This customer feedback management course will:
- Outline the value of evaluating performance.
- Help participants choose what to measure.
- Review best practices for gathering opinions and feedback.
- Offer language for responding to positive and negative customer reviews.
- Discuss best practices for keeping track of changes over time.
“You like me! You really like me!” To quote Sally Field, there is nothing better than feeling “the love” from people who evaluate our work. As service providers, most of us inherently know that delighted customers spread the word, show their loyalty, and can add to the bottom line or in the case of government providers, generate value for the taxpayer. This course focuses on customer feedback: deciding what to measure, choosing when to measure, knowing how to measure, responding to feedback, and tracking changes over time. The program is best suited to participants who can affect how data is gathered, measured, addressed, and monitored.
At the program’s conclusion, participants should be able to:
- Articulate the aspects of service that are important to their organization and why they should be measured.
- Describe best practices for designing and collecting survey data.
- Design a survey.
- Explain alternatives to traditional questionnaires.
- Demonstrate how to professionally respond to positive and negative feedback.
- Know where to look for feedback online.
- Create a plan for tracking changes over time.
The following outline highlights some of the course’s key learning points. As part of your training program, we will modify content as needed to meet your business objectives. Upon request, we will provide you with a copy of the participant materials prior to the session(s).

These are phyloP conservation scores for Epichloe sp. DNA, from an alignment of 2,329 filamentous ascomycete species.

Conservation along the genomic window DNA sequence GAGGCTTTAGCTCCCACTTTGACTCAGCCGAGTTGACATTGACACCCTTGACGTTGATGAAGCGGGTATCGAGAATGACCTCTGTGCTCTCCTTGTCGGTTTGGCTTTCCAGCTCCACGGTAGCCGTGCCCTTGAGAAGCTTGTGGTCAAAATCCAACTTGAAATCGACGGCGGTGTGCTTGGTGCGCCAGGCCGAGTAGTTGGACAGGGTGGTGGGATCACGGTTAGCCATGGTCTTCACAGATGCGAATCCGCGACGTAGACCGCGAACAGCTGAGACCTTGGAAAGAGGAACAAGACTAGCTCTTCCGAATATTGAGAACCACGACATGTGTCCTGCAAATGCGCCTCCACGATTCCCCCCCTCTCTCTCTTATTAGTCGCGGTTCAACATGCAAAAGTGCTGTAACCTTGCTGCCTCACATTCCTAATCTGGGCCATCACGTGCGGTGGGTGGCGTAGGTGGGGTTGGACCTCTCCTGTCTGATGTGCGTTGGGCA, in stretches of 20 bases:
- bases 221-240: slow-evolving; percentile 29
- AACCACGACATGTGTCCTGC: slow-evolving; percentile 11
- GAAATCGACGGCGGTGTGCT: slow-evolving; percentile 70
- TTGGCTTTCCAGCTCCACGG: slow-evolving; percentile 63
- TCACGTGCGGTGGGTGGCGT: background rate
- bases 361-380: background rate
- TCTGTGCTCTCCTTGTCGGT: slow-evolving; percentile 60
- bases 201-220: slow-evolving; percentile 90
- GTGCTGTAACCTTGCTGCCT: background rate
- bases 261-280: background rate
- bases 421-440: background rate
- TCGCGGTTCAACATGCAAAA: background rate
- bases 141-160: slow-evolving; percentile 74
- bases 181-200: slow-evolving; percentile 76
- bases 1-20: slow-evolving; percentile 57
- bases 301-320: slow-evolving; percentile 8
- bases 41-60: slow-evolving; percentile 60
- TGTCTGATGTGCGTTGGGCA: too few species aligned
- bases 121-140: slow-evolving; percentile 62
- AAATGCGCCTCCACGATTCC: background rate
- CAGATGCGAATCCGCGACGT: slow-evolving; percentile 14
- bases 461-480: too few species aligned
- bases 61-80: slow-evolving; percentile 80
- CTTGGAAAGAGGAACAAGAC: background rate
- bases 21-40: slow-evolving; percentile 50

What to Measure: Determining Values
This introductory discussion focuses on the services the participants provide, why they matter, and what is important for the organization to measure. Working through a series of exercises, the class will articulate their top service values. Next, group members will determine what those values look like at their best, worst, and levels in between.
Best Practices: Understanding What Works Best
Our next seminar segment explores best practices in survey design and data collection. During this part of the workshop, we will discuss such topics as questionnaire length, question structure, response construction, the use of required questions, when to send a survey, how to position requests for feedback, and other issues related to designing a solid feedback mechanism.
Ready, Set, Write: Designing a Survey
Armed with information about good survey design, in this part of the workshop participants will work in teams to design a questionnaire to measure their performance against the organization’s service values. Following the initial design, each group will explain its survey, evaluate it against a checklist, and receive general feedback from the class.
Survey Alternatives: Using Focus Groups and Other Options
Sometimes surveys are not a preferred method for collecting data. This part of the seminar looks at challenges related to the use of surveys, such as survey fatigue, and alternatives for collecting information. Through a series of interactive discussions, group members will learn how and when to conduct focus groups, one-on-one interviews, usability tests, and other options outside the realm of questionnaires.
The Good, the Bad, and the Ugly: Responding to Feedback
When you ask for feedback, chances are you are going to get it. If your organization is like most, some of it will be good, and some of it won’t. Regardless of what you read or hear, it is important to respond professionally. During this part of the program, we will look at a model for handling positive and negative evaluations and language that communicates to customers that their opinions matter and ultimately influence how we do business.
Unrequested Information: Monitoring the Internet of Opinion
In the age of Facebook, Yelp, Google reviews, Glassdoor, and other sites that encourage users to share their experiences with others, it is important to monitor and respond to what’s going on online. This seminar segment shares information about places to look for feedback and best practices for responding to unsolicited opinions.
Dashboards and Control Centers: Keeping Data Organized
Too much of a good thing can quickly turn into a bad thing. This is particularly true of survey data. In this final part of the course, we will look at the importance of organizing information, dashboards, and collecting and comparing key measures over time.
At the program’s conclusion, participants should understand how to measure opinions, methods for soliciting feedback, and best practices for responding to information shared by customers.